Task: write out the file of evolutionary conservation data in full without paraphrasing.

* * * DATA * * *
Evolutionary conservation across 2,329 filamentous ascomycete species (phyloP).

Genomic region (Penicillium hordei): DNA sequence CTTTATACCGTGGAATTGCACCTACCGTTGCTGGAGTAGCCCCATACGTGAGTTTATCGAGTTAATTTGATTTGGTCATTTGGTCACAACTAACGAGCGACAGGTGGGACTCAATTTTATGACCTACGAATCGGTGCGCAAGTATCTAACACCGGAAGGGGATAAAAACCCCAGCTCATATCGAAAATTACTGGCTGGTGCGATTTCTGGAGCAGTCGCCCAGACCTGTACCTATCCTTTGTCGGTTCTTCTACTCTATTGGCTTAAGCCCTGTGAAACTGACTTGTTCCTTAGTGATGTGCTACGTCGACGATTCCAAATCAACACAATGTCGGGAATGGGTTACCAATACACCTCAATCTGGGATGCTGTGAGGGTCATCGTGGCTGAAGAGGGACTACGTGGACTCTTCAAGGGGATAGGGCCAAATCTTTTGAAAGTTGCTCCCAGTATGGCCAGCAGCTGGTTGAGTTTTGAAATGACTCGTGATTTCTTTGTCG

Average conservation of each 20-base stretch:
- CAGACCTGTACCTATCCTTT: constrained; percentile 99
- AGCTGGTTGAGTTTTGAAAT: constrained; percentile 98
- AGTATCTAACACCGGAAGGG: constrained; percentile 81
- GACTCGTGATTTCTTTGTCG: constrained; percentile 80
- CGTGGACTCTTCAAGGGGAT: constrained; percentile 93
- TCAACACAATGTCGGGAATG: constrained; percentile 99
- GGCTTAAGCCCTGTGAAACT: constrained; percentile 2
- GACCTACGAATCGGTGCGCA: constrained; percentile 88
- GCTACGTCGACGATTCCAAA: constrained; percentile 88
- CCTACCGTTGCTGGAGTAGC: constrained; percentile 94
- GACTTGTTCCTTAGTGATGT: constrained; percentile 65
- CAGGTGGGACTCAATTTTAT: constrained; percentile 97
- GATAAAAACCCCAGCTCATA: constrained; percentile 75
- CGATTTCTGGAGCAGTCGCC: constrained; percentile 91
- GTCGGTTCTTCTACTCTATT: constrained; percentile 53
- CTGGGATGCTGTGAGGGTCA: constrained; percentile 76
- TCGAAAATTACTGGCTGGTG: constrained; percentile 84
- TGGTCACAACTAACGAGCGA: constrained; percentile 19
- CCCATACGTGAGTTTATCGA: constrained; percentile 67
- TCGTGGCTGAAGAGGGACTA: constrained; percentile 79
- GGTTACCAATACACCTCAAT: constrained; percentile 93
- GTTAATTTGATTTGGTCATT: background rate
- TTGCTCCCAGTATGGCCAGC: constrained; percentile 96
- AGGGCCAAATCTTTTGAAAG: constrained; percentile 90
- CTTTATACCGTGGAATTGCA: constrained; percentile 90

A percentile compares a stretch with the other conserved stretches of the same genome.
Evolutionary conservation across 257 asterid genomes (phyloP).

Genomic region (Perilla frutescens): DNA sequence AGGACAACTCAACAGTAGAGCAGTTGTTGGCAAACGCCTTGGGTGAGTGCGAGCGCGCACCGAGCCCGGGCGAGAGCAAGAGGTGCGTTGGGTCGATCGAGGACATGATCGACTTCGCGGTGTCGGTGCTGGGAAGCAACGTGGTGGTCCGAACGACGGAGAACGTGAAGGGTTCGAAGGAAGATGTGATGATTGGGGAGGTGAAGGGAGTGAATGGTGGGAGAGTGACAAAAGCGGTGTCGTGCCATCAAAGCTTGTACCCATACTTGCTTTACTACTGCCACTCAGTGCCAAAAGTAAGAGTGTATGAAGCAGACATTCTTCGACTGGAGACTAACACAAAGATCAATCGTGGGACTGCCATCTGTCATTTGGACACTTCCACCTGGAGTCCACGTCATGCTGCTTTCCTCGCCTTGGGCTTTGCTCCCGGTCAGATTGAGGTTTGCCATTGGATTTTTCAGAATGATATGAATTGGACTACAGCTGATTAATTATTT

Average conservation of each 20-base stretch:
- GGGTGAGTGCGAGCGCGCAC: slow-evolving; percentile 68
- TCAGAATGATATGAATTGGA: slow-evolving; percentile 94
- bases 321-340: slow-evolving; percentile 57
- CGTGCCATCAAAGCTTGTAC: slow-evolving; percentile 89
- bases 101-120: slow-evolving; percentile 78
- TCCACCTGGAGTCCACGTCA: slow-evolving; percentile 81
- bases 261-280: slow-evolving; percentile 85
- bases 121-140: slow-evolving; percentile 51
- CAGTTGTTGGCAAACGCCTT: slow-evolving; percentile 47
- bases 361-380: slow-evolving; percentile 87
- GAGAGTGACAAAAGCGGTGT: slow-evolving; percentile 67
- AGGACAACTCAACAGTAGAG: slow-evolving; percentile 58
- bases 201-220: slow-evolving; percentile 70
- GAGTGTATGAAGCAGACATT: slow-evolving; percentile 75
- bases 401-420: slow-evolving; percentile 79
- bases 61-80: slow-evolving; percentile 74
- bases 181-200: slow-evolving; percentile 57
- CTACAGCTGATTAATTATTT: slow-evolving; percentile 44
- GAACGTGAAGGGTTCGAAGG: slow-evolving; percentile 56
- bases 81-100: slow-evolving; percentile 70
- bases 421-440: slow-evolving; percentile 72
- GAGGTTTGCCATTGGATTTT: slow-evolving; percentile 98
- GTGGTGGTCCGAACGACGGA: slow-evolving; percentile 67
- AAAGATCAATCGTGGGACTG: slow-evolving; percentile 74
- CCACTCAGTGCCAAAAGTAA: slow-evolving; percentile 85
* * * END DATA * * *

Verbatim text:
Evolutionary conservation across 2,329 filamentous ascomycete species (phyloP).

Genomic region (Penicillium hordei): DNA sequence CTTTATACCGTGGAATTGCACCTACCGTTGCTGGAGTAGCCCCATACGTGAGTTTATCGAGTTAATTTGATTTGGTCATTTGGTCACAACTAACGAGCGACAGGTGGGACTCAATTTTATGACCTACGAATCGGTGCGCAAGTATCTAACACCGGAAGGGGATAAAAACCCCAGCTCATATCGAAAATTACTGGCTGGTGCGATTTCTGGAGCAGTCGCCCAGACCTGTACCTATCCTTTGTCGGTTCTTCTACTCTATTGGCTTAAGCCCTGTGAAACTGACTTGTTCCTTAGTGATGTGCTACGTCGACGATTCCAAATCAACACAATGTCGGGAATGGGTTACCAATACACCTCAATCTGGGATGCTGTGAGGGTCATCGTGGCTGAAGAGGGACTACGTGGACTCTTCAAGGGGATAGGGCCAAATCTTTTGAAAGTTGCTCCCAGTATGGCCAGCAGCTGGTTGAGTTTTGAAATGACTCGTGATTTCTTTGTCG

Average conservation of each 20-base stretch:
- CAGACCTGTACCTATCCTTT: constrained; percentile 99
- AGCTGGTTGAGTTTTGAAAT: constrained; percentile 98
- AGTATCTAACACCGGAAGGG: constrained; percentile 81
- GACTCGTGATTTCTTTGTCG: constrained; percentile 80
- CGTGGACTCTTCAAGGGGAT: constrained; percentile 93
- TCAACACAATGTCGGGAATG: constrained; percentile 99
- GGCTTAAGCCCTGTGAAACT: constrained; percentile 2
- GACCTACGAATCGGTGCGCA: constrained; percentile 88
- GCTACGTCGACGATTCCAAA: constrained; percentile 88
- CCTACCGTTGCTGGAGTAGC: constrained; percentile 94
- GACTTGTTCCTTAGTGATGT: constrained; percentile 65
- CAGGTGGGACTCAATTTTAT: constrained; percentile 97
- GATAAAAACCCCAGCTCATA: constrained; percentile 75
- CGATTTCTGGAGCAGTCGCC: constrained; percentile 91
- GTCGGTTCTTCTACTCTATT: constrained; percentile 53
- CTGGGATGCTGTGAGGGTCA: constrained; percentile 76
- TCGAAAATTACTGGCTGGTG: constrained; percentile 84
- TGGTCACAACTAACGAGCGA: constrained; percentile 19
- CCCATACGTGAGTTTATCGA: constrained; percentile 67
- TCGTGGCTGAAGAGGGACTA: constrained; percentile 79
- GGTTACCAATACACCTCAAT: constrained; percentile 93
- GTTAATTTGATTTGGTCATT: background rate
- TTGCTCCCAGTATGGCCAGC: constrained; percentile 96
- AGGGCCAAATCTTTTGAAAG: constrained; percentile 90
- CTTTATACCGTGGAATTGCA: constrained; percentile 90

A percentile compares a stretch with the other conserved stretches of the same genome.
Evolutionary conservation across 257 asterid genomes (phyloP).

Genomic region (Perilla frutescens): DNA sequence AGGACAACTCAACAGTAGAGCAGTTGTTGGCAAACGCCTTGGGTGAGTGCGAGCGCGCACCGAGCCCGGGCGAGAGCAAGAGGTGCGTTGGGTCGATCGAGGACATGATCGACTTCGCGGTGTCGGTGCTGGGAAGCAACGTGGTGGTCCGAACGACGGAGAACGTGAAGGGTTCGAAGGAAGATGTGATGATTGGGGAGGTGAAGGGAGTGAATGGTGGGAGAGTGACAAAAGCGGTGTCGTGCCATCAAAGCTTGTACCCATACTTGCTTTACTACTGCCACTCAGTGCCAAAAGTAAGAGTGTATGAAGCAGACATTCTTCGACTGGAGACTAACACAAAGATCAATCGTGGGACTGCCATCTGTCATTTGGACACTTCCACCTGGAGTCCACGTCATGCTGCTTTCCTCGCCTTGGGCTTTGCTCCCGGTCAGATTGAGGTTTGCCATTGGATTTTTCAGAATGATATGAATTGGACTACAGCTGATTAATTATTT

Average conservation of each 20-base stretch:
- GGGTGAGTGCGAGCGCGCAC: slow-evolving; percentile 68
- TCAGAATGATATGAATTGGA: slow-evolving; percentile 94
- bases 321-340: slow-evolving; percentile 57
- CGTGCCATCAAAGCTTGTAC: slow-evolving; percentile 89
- bases 101-120: slow-evolving; percentile 78
- TCCACCTGGAGTCCACGTCA: slow-evolving; percentile 81
- bases 261-280: slow-evolving; percentile 85
- bases 121-140: slow-evolving; percentile 51
- CAGTTGTTGGCAAACGCCTT: slow-evolving; percentile 47
- bases 361-380: slow-evolving; percentile 87
- GAGAGTGACAAAAGCGGTGT: slow-evolving; percentile 67
- AGGACAACTCAACAGTAGAG: slow-evolving; percentile 58
- bases 201-220: slow-evolving; percentile 70
- GAGTGTATGAAGCAGACATT: slow-evolving; percentile 75
- bases 401-420: slow-evolving; percentile 79
- bases 61-80: slow-evolving; percentile 74
- bases 181-200: slow-evolving; percentile 57
- CTACAGCTGATTAATTATTT: slow-evolving; percentile 44
- GAACGTGAAGGGTTCGAAGG: slow-evolving; percentile 56
- bases 81-100: slow-evolving; percentile 70
- bases 421-440: slow-evolving; percentile 72
- GAGGTTTGCCATTGGATTTT: slow-evolving; percentile 98
- GTGGTGGTCCGAACGACGGA: slow-evolving; percentile 67
- AAAGATCAATCGTGGGACTG: slow-evolving; percentile 74
- CCACTCAGTGCCAAAAGTAA: slow-evolving; percentile 85